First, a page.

Dataverse is an open source web application to share, preserve, cite, explore, and analyze research data. It facilitates making data available to others, and allows you to replicate others' work more easily. Researchers, journals, data authors, publishers, data distributors, and affiliated institutions all receive academic credit and web visibility.
A Dataverse repository is the software installation, which then hosts multiple virtual archives called Dataverses. Each dataverse contains datasets, and each dataset contains descriptive metadata and data files (including documentation and code that accompany the data). As an organizing method, dataverses may also contain other dataverses.
The central insight behind Dataverse is to automate much of the job of the professional archivist, and to provide services for and to distribute credit to the data creator. Before Dataverse, researchers were forced to choose between receiving credit for their data, by controlling distribution themselves but without long term preservation guarantees, or having long term preservation guarantees, by sending it to a professional archive but without receiving much credit. Dataverse breaks this bad choice: we put a Dataverse (a virtual archive) on your website that has your website's look, feel, branding, and URL, along with an academic citation for the data that gives you full credit and web visibility. Yet, that page of your website is served up by a Dataverse repository, with institutional backing, and long term preservation guarantees. See Gary King. 2007. “An Introduction to the Dataverse Network as an Infrastructure for Data Sharing.” Sociological Methods and Research, 36, Pp. 173–199.
Dataverse has grown considerably over time and is now a major international collaborative project. We encourage you to join us.
The Strategic Goals
- increase adoption (users, dataverses, datasets, installations, journals)
- finish Dataverse 4 migration features
- develop capability to handle Level 3 sensitive, large scale, and streaming data
- expand data and metadata features for existing and new disciplines
- expand archival and preservation features
- increase contributions from the open-source development community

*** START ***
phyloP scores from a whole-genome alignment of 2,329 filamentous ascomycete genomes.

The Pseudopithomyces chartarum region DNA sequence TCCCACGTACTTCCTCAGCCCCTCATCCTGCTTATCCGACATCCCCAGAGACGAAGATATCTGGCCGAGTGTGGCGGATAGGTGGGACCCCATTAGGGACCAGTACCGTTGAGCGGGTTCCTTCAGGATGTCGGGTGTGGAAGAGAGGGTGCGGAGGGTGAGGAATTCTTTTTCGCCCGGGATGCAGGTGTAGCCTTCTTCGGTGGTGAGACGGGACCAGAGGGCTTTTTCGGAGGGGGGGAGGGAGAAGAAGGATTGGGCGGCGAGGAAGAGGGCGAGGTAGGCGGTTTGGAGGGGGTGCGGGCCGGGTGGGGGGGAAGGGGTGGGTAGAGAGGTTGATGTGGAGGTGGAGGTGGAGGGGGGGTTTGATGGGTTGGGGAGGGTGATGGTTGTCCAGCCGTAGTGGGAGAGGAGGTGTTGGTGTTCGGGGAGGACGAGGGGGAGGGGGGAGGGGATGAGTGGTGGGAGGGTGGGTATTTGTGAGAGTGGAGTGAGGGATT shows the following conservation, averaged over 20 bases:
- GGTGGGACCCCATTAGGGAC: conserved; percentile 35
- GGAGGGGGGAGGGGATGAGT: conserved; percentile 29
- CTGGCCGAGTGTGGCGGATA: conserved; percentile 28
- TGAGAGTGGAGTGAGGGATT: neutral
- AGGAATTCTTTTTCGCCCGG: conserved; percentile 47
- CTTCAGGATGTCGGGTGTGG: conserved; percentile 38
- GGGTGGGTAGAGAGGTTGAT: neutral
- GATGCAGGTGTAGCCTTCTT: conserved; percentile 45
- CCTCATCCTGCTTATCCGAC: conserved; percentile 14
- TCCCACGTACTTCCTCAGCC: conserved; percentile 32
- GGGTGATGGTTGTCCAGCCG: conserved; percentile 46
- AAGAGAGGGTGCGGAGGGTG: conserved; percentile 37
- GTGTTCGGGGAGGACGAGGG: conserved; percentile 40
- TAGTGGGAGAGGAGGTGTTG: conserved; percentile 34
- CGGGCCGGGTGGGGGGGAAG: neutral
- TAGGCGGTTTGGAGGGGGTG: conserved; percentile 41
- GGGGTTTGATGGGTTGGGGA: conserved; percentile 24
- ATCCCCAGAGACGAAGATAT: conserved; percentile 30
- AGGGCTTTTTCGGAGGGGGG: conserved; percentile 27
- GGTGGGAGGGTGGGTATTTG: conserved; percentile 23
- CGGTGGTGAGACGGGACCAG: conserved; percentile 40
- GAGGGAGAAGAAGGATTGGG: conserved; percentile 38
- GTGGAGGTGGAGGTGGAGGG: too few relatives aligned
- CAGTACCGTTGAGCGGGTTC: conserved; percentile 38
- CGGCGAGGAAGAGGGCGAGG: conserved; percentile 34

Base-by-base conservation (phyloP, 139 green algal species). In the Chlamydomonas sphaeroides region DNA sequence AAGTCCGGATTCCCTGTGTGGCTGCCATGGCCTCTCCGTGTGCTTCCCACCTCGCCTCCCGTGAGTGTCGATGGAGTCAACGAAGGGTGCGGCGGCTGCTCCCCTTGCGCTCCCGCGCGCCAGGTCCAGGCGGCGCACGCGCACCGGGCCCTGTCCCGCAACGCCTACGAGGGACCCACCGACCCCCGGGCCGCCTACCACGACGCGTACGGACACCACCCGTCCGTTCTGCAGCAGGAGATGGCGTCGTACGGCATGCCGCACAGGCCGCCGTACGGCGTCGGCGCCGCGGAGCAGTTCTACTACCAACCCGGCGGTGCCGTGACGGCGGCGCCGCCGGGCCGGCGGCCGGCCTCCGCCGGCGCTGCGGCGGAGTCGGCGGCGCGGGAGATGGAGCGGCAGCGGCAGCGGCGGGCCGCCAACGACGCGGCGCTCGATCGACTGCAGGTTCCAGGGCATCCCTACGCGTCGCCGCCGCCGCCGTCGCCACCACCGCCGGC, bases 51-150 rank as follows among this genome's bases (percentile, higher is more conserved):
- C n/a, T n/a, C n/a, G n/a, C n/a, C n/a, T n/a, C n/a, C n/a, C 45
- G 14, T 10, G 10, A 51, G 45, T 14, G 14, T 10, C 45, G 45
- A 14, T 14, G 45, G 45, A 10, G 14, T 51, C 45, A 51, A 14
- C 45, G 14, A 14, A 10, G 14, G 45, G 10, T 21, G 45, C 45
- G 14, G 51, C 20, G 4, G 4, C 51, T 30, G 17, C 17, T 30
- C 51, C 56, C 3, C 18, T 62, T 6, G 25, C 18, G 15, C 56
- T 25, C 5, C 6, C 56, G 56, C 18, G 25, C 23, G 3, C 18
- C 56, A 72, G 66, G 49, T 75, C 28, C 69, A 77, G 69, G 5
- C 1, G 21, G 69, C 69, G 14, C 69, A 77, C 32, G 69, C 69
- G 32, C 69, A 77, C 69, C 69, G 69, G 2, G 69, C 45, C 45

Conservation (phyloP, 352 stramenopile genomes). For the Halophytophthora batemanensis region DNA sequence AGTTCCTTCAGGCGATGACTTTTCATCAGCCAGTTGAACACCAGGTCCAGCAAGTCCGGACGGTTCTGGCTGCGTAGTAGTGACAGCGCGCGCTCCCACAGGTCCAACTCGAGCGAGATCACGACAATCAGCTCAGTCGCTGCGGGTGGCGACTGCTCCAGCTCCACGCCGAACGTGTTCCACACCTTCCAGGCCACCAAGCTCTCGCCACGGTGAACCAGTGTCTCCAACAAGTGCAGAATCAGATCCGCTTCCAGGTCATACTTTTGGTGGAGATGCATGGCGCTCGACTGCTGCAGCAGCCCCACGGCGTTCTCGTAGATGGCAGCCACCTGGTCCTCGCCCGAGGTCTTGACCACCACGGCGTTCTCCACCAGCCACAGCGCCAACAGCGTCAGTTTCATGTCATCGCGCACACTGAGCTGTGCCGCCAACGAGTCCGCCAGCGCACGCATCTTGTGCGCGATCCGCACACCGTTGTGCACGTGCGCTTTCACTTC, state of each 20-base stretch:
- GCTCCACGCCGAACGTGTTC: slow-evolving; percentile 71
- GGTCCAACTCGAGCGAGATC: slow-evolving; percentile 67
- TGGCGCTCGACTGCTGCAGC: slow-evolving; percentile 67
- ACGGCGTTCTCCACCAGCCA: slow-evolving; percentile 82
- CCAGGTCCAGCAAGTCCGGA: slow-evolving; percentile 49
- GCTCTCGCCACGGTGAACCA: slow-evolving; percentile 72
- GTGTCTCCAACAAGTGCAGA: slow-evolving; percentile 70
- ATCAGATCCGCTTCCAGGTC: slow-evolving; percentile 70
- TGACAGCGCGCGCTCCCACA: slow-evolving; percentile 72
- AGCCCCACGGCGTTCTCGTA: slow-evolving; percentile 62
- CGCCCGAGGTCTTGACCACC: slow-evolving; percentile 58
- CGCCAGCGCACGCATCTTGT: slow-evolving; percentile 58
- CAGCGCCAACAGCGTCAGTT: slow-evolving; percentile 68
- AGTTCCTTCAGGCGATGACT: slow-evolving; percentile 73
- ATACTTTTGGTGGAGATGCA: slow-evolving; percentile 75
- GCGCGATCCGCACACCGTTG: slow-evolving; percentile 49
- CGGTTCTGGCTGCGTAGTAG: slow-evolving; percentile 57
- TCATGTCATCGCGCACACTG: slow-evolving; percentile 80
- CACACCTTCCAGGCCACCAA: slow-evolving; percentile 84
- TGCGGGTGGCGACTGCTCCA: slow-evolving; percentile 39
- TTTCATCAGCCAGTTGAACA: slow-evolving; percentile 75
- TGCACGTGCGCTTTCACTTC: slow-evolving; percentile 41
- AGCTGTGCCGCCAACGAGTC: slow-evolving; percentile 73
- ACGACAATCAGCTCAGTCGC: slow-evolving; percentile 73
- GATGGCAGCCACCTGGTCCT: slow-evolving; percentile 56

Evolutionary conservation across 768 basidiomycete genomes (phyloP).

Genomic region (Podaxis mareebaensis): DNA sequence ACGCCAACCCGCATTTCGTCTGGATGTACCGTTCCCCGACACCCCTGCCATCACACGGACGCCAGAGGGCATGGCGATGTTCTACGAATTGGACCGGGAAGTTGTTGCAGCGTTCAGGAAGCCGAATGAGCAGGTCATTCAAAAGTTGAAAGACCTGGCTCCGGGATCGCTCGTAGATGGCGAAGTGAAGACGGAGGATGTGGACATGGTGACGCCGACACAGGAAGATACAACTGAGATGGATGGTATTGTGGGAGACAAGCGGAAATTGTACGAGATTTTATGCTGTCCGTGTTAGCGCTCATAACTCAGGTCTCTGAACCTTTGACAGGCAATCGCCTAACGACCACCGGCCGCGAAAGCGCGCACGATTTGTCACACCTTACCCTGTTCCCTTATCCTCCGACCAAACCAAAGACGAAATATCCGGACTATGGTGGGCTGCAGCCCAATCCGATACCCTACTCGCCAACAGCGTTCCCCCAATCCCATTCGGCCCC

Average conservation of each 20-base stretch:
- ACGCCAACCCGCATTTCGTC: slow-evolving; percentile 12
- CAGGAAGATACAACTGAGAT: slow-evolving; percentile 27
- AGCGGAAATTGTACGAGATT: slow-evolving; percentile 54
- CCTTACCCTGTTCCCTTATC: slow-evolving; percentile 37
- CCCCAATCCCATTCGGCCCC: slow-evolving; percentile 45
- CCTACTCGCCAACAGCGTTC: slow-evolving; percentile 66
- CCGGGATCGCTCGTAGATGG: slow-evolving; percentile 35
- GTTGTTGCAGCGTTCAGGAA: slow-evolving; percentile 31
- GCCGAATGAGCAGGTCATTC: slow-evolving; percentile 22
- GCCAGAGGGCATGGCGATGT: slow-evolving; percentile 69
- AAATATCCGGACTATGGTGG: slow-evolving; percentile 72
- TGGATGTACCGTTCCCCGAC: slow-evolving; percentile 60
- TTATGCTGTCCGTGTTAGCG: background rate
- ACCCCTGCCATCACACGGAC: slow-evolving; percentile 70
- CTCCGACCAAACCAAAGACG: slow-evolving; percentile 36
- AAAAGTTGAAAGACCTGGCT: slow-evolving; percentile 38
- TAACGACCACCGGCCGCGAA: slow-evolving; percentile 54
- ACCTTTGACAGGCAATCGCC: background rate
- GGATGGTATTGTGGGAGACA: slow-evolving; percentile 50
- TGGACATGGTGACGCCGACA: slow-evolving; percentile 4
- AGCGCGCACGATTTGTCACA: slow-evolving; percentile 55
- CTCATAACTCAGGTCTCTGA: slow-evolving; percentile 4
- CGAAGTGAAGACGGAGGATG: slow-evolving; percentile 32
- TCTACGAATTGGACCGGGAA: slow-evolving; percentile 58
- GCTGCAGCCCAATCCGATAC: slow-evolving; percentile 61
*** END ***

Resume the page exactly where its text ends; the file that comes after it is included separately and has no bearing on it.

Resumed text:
- improve UX and UI
- continue to increase the quality of the software
The Institute for Quantitative Social Science (IQSS) collaborates with the Harvard University Library and Harvard University Information Technology organization to make the installation of the Harvard Dataverse openly available to researchers and data collectors worldwide from all disciplines, to deposit data. IQSS leads the development of the open source Dataverse software and, with the Open Data Assistance Program at Harvard (a collaboration with Harvard Library, the Office for Scholarly Communication and IQSS), provides user support. The Library Technology Services at HUIT provides hosting and backups support of the Harvard Dataverse.
Dataverse is being developed at Harvard's Institute for Quantitative Social Science (IQSS), along with many collaborators and contributors worldwide. Dataverse was built on our experience with our earlier Virtual Data Center (VDC) project, which spanned 1999-2006 as a collaboration between the Harvard-MIT Data Center (now part of IQSS) and the Harvard University Library. Precursors to the VDC date to 1987, comprising such entities as pre-web software to automatically transfer cataloging information by FTP to other sites across campus automatically at designated times, and before that to a stand-alone software guide to local data.
Principal Investigator: Gary King
Co-Principal Investigator: Mercè Crosas
Development Team: Leonid Andreev, Danny Brooke (Project Manager), Gustavo Durand (Technical Lead), Phil Durbin, Matthew Dunlap, Stephen Kraffmiller
UI/UX Team: Tania Schlatter, Michael Heppler, Derek Murphy
QA and Technical Support: Kevin Condon
Curation and Archival Team: Sonia Barbosa, Dwayne Liburd, Julian Gautier
A growing open-source community receives contributions from individuals and institutions around the world.
Special thanks to Ella Michelle King, who won the contest to name our project, and to Pitney Bowe and The Forbin Group, Inc. for trademark assistance.
Funded by Harvard with additional support from the Alfred P. Sloan Foundation, National Science Foundation, National Institutes of Health, Helmsley Charitable Trust, IQSS's Henry A. Murray Research Archive, and many others.